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Law Students Take On Family Farm

Alan and Kristin Hudson, fourth generation Maryland chicken farmers, want to know why tax-supported law students should be allowed to represent environmental groups while they must hire their own attorney.

The Waterkeeper Alliance and the Assateague Coastkeeper are suing Hudson’s chicken farm for allegedly polluting a ditch that drains into the Pocomoke River.

Students at the University of Maryland Law School, which gets 30 percent of its annual $46 million budget from state taxpayers, represent the environmental groups.

Hudson’s raises 80,000 chickens at a time for Perdue Farms, which is also being sued.   As an independent contractor to Perdue, the Eastern Shore farm is paying for its own defense against the tax-supported lawsuit.

And the family farm may not survive the legal assault.

All of which has Maryland lawmakers wondering if maybe they should equalize the sides a bit by withholding money from the law school until it sees the error of its ways.

State Sen. Thomas M. Middleton, D-Charles County, wants to know why the law school is using state taxpayer resources to sue a “struggling farmer.”  Middleton and 34 other senators want the law school clinic to turn its client list and expenditures over and indicated they will withhold $250,000 from the university if it fails to comply.

A similar measure in the Maryland House would withhold $500,000 from the law school clinic.

The law school has its backers as well.  State Sen. Delores G. Kelley, D-Baltimore; said lawmakers would “make our law school the laughingstock of higher education.”

When Oklahoma Attorney General Drew Edmondson sued over poultry litter pollution in the Illinois River Basin, he opted to sue only the major players in the poultry industry, not the individual chicken farmers who raise birds under contracts with the brand name companies.

In Maryland, however, the law students sued both Hudson family and Perdue Farms, the company they contract with. 

Jim Perdue, Perdue Farms chairman, was quoted telling Maryland lawmakers that the lawsuit was “one of the greatest threats to the family farm in the last 50 years.”

Maryland Gov. Martin O’Malley said individual farmers cannot defend themselves against “deep pocket” litigation.  He said it pits “academic freedom” against “bankrupting a farmer.”

The 400-acre Hudson farm has been in the family for more than 100 years.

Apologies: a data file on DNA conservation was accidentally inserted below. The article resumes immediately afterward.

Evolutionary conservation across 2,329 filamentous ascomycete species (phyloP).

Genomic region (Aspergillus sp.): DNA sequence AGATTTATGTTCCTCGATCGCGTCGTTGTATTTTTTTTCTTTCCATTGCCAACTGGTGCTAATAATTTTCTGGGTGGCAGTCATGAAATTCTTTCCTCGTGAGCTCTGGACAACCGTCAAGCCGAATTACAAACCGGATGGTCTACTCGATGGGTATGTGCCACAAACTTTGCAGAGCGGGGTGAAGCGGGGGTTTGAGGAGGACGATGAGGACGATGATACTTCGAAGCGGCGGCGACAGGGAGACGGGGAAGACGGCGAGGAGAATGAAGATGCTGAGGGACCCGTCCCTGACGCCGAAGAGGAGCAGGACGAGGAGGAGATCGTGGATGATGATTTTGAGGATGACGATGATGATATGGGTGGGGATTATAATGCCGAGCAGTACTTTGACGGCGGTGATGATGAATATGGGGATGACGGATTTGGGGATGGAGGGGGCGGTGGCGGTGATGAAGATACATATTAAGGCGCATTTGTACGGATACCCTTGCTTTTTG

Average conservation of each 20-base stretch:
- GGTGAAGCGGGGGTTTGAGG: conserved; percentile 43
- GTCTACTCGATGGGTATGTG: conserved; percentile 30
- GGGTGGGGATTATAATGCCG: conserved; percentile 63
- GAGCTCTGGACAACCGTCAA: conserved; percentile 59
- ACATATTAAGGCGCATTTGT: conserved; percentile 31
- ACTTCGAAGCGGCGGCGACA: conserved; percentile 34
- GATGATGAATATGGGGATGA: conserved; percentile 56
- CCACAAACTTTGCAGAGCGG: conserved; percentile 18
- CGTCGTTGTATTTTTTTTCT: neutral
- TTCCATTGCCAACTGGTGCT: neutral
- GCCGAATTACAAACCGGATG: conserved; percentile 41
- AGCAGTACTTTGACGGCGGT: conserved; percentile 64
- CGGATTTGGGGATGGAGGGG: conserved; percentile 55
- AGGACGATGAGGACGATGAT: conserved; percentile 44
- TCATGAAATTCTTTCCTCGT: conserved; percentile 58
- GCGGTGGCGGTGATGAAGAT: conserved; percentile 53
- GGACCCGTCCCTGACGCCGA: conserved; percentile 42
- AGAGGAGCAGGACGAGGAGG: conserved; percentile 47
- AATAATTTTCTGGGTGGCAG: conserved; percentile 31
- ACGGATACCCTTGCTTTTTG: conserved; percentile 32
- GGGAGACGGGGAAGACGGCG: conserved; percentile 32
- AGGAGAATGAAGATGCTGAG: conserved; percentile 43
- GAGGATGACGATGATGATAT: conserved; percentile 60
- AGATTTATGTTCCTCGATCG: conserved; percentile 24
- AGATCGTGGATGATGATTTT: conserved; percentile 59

© Food Safety News
  • hhamil

    Mr. Flynn, the fact that your headline is VERY misleading is unsurprising considering how one-sided your story is.
    First, the “law students” didn’t “take on” anyone. The Waterkeeper Alliance and Assateague Coastkeeper did. The “law students” are one part of the legal team and not even leading the team.
    Second, yes, Hudson Farm is a “family farm” because it has been owned by a family and passed down for generations. AND, Hudson Farm is part of industrial agriculture. AND, in this case, as any lawyer at Marler Clark can tell you, Perdue has VERY carefully organized itself to limit Perdue’s liability in cases like this. What Perdue is doing in this case is better understood by thinking of it as a mining/extraction operation. All Perdu’s efforts are focused on the final product–cheap chicken. The water pollution which is the issue in this case is just like the runoff from mountaintop mining in WV–society pays the price. And the fact that the Chesapeake Bay is by far the largest, most important aquatic breeding ground on the east coast and is destroyed by these kinds of industrial ag practices doesn’t matter.
    Instead of Perdue’s characterization which you seem to have accepted without much research, this appears to be part of a major effort under way on the Eastern Shore of Maryland by the Assateague Coastkeeper and Waterkeeper Alliance to force the Maryland Department of the Environment (MDE) to fully enforce not only the stronger MD rules effective January 2009 governing Concentrated Animal Feeding Operations’ (CAFOs’) impact on the environment but also MDE’s delegated authority under the federal Clean Water Act.
    Notice of the lawsuit was given 12-17-09 to Hudson Farm, a family owned contract farm for Perdue on the Eastern Shore of MD with an 80,000 bird CAFO. (see http://www.actforbays.org/pages/article_news.php?id=369_0_6_0_C )
    This followed an earlier petition to the EPA to enforce the U. S. Clean Water Act. (For more info including a link to the 58 page petition itself, see http://www.actforbays.org/pages/article_news.php?id=353_0_6_0_C )
    Hudson Farm repeatedly refused to allow MDE inspectors access to investigate (http://www.mdcoastdispatch.com/article.php?cid=30&id=7964).
    Please note that Perdue says it owns no factory farms. It only contracts with family farms. Thus, it appears to me that Perdue has successfully externalized onto its contract family farms not only the direct cost of much of the environmental compliance needed for industrial chicken production but also the liability for non-compliance with environment regulation inherent in it.
    Of course, Marler Clark hears similar arguments all the time in food safety (“If only consumer would quit undercooking their burgers, we wouldn’t have these problems.”) and gives them the short shrift they deserve.